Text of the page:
- Home equity and mortgage payments: Home equity is the difference between the market value of your home and the amount you owe on your mortgage. Home equity can be a valuable asset that can increase your net worth over time as you pay down your mortgage and as your home appreciates in value. However, home equity can also be a liability that can decrease your net worth over time if you pay too much interest on your mortgage or if your home depreciates in value. Additionally, home equity can affect your liquidity, leverage, diversification, etc. Therefore, you should consider the role of home equity and mortgage payments in your real estate allocation. According to some experts, the optimal range for home equity is between 20% and 50% of your net worth.
- Cash flow and rental income: Cash flow is the difference between the income and expenses of a property. Cash flow can be positive or negative depending on how much rent you collect from tenants and how much you spend on mortgage payments, property taxes, insurance, maintenance, etc. Cash flow can affect your net worth, income, expenses, and taxes. Therefore, you should evaluate the importance of cash flow and rental income in your real estate investments. According to some experts, the optimal range for cash flow is between 10% and 20% of your income.
- Tax advantages and capital gains: Real estate investing can offer various tax advantages that can lower your taxable income and increase your net worth. For example, you can deduct mortgage interest, property taxes, depreciation, maintenance expenses, etc., from your rental income. Additionally, you can defer or avoid capital gains taxes by using strategies such as 1031 exchanges or opportunity zones. However, real estate investing can also have some tax implications that can affect your net worth. For example, you may have to pay capital gains taxes when you sell a property that has appreciated in value. Additionally, you may have to pay depreciation recapture taxes when you sell a property that has been depreciated over time. Therefore, you should consider the tax advantages and capital gains implications of real estate investing and how they affect your net worth.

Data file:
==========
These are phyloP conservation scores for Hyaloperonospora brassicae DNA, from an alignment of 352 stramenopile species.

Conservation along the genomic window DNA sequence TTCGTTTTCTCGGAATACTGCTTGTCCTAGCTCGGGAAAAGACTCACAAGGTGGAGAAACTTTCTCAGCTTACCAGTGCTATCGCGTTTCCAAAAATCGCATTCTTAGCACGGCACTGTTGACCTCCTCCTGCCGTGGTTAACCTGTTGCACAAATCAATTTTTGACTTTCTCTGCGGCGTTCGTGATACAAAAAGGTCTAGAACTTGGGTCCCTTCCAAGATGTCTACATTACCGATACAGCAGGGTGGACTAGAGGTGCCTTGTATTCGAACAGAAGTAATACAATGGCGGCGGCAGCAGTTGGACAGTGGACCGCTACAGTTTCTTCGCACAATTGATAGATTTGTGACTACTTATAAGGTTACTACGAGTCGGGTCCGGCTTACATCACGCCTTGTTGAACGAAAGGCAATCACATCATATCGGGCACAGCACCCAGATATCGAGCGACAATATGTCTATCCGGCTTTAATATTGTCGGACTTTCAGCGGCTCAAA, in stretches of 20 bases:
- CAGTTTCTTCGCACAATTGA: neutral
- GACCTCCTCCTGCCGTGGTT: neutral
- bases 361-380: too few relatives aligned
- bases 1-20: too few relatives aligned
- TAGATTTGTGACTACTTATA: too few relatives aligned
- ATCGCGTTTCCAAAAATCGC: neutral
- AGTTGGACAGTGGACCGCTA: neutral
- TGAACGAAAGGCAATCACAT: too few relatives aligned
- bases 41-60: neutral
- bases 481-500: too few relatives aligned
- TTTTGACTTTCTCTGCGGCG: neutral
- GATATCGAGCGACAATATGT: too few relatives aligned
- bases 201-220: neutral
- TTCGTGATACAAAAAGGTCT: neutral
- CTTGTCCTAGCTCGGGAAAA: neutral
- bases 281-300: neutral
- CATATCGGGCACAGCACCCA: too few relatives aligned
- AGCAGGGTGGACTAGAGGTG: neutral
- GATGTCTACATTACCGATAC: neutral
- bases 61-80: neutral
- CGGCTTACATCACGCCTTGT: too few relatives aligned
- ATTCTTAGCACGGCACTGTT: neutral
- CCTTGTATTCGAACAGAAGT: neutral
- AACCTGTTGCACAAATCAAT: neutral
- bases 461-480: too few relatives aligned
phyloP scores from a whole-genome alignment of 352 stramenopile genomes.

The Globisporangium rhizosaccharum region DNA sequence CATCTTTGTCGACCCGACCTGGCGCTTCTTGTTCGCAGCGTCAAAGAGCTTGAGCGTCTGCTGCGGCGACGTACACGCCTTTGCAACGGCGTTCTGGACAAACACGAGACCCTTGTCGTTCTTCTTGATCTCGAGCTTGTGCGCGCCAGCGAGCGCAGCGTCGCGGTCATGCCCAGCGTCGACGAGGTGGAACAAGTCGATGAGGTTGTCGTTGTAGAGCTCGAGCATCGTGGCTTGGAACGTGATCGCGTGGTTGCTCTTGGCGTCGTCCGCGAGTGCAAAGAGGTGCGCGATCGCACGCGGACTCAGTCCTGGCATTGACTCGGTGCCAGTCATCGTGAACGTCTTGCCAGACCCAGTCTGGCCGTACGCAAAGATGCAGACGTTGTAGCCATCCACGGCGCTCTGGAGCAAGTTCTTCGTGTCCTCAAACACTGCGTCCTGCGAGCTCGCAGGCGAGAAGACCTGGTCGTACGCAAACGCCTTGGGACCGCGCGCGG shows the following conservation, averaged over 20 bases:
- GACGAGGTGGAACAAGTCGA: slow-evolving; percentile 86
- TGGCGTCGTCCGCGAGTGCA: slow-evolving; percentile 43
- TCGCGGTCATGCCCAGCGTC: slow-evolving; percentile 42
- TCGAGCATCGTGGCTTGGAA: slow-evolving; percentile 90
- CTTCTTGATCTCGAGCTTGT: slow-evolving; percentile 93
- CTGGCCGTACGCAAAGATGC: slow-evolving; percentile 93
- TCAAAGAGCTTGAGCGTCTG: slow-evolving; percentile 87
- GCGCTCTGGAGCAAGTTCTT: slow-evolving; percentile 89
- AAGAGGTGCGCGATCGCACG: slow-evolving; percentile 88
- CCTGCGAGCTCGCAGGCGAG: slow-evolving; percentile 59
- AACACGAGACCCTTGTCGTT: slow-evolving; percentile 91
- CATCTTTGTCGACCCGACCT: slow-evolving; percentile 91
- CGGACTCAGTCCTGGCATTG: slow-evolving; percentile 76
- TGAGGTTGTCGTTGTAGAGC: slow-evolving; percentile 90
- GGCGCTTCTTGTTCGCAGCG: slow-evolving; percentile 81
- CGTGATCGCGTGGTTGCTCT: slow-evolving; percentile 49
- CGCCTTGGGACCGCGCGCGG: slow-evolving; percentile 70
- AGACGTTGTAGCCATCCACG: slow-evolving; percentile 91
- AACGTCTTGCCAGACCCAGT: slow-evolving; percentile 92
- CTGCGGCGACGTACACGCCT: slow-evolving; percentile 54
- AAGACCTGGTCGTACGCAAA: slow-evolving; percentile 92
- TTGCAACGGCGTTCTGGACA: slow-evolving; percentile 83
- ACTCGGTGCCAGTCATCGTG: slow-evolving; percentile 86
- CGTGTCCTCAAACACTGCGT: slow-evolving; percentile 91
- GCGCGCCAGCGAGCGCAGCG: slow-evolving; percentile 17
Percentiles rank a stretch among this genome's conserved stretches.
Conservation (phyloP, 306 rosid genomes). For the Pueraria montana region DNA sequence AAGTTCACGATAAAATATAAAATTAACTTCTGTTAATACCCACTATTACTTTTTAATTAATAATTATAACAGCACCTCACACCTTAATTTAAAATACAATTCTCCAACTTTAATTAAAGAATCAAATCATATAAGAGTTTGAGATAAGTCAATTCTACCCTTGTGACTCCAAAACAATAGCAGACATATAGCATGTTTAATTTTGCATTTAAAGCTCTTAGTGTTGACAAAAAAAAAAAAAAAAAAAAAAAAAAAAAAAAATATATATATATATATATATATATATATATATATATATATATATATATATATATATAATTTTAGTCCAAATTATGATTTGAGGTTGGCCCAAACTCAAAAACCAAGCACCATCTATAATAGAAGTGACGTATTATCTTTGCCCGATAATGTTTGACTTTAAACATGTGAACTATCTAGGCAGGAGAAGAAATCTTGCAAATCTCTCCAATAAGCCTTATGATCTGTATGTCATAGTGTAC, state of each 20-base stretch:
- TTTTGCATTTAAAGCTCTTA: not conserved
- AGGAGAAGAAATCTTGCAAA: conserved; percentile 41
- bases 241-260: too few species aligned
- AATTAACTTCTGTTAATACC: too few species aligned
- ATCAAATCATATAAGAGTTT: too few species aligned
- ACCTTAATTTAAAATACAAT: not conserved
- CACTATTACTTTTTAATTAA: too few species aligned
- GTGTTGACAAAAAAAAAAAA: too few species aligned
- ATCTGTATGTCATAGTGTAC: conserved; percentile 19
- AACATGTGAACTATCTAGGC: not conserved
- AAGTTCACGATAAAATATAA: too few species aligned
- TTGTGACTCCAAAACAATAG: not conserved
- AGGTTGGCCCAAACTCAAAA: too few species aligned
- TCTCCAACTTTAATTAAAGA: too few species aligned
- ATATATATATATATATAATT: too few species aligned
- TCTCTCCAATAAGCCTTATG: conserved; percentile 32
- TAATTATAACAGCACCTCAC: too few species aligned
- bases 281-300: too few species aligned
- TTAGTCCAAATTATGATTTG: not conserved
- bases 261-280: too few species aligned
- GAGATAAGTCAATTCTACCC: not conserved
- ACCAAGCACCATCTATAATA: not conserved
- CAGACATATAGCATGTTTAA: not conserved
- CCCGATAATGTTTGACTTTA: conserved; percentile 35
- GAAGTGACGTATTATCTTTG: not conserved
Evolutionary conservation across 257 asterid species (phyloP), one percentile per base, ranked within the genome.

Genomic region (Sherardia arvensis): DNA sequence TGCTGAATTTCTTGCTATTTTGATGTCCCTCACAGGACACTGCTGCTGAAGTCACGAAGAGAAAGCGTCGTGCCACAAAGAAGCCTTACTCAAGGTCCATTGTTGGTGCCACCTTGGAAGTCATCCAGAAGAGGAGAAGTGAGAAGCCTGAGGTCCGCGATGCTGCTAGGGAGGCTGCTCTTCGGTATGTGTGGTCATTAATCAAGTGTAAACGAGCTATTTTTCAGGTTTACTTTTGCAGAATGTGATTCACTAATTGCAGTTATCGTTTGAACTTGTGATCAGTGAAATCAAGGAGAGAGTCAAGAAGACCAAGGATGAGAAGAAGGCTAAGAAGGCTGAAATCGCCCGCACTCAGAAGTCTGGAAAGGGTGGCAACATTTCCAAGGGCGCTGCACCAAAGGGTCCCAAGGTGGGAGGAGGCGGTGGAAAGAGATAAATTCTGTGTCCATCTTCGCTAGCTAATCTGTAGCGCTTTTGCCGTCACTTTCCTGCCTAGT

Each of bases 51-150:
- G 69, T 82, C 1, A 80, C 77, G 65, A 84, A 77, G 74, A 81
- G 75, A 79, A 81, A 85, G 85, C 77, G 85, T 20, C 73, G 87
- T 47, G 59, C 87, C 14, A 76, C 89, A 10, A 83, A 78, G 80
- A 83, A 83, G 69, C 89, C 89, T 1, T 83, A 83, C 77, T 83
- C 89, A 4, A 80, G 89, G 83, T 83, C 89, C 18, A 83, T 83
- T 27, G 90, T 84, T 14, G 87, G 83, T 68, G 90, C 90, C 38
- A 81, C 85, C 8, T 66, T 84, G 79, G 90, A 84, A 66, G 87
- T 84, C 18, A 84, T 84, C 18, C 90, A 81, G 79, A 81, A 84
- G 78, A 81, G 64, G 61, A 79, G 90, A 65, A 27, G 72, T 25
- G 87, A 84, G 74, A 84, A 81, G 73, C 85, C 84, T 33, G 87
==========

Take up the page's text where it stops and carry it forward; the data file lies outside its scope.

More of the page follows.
Exploring four different real estate investment vehicles
Investing in real estate can be achieved in various ways through different vehicles, each offering unique characteristics, benefits, and drawbacks. Some common real estate investment vehicles include:
- REITs: Real estate investment trusts (REITs) are companies that own and operate income-producing properties or mortgages. REITs allow investors to buy shares of a diversified portfolio of real estate assets without having to own or manage them directly. REITs are required to distribute at least 90% of their taxable income to shareholders as dividends. REITs can offer high yields, liquidity, diversification, and professional management. However, REITs can also have high fees, low growth potential, market volatility, and tax inefficiencies.
- Single-family properties: Single-family properties are residential properties that house one family or household. Single-family properties can offer high appreciation potential, low vacancy rates, easy management, and favorable financing options. However, single-family properties can also have high maintenance costs, low cash flow potential, low diversification, and high competition.
- Multi-family properties: Multi-family properties are residential properties that house multiple families or households in separate units. Multi-family properties can offer high cash flow potential, high occupancy rates, economies of scale, and tax benefits. However, multi-family properties can also have high acquisition costs, high management costs, high tenant turnover, and complex regulations.
- Commercial real estate: Commercial real estate is property that is used for business purposes, such as office buildings, retail stores, hotels, etc. Commercial real estate can offer high rental income, long-term leases, appreciation potential, and professional tenants. However, commercial real estate can also have high entry barriers, high operating costs, market sensitivity, and environmental issues.
Asset Allocation Strategies and Risk Management
The final step in determining your optimal real estate allocation is to apply some asset allocation strategies and risk management techniques.
Asset allocation is the process of dividing your portfolio among different asset classes, such as stocks, bonds, real estate, etc., based on your risk tolerance, time horizon, and financial goals.
Asset allocation can help you optimize your returns, reduce your risk, and diversify your portfolio.
Risk management is the process of identifying, measuring, and mitigating the potential losses or threats to your portfolio. Risk management can help you protect your assets, avoid unnecessary losses, and cope with market volatility.
Some of the asset allocation strategies and risk management techniques that you can use for your real estate allocation are: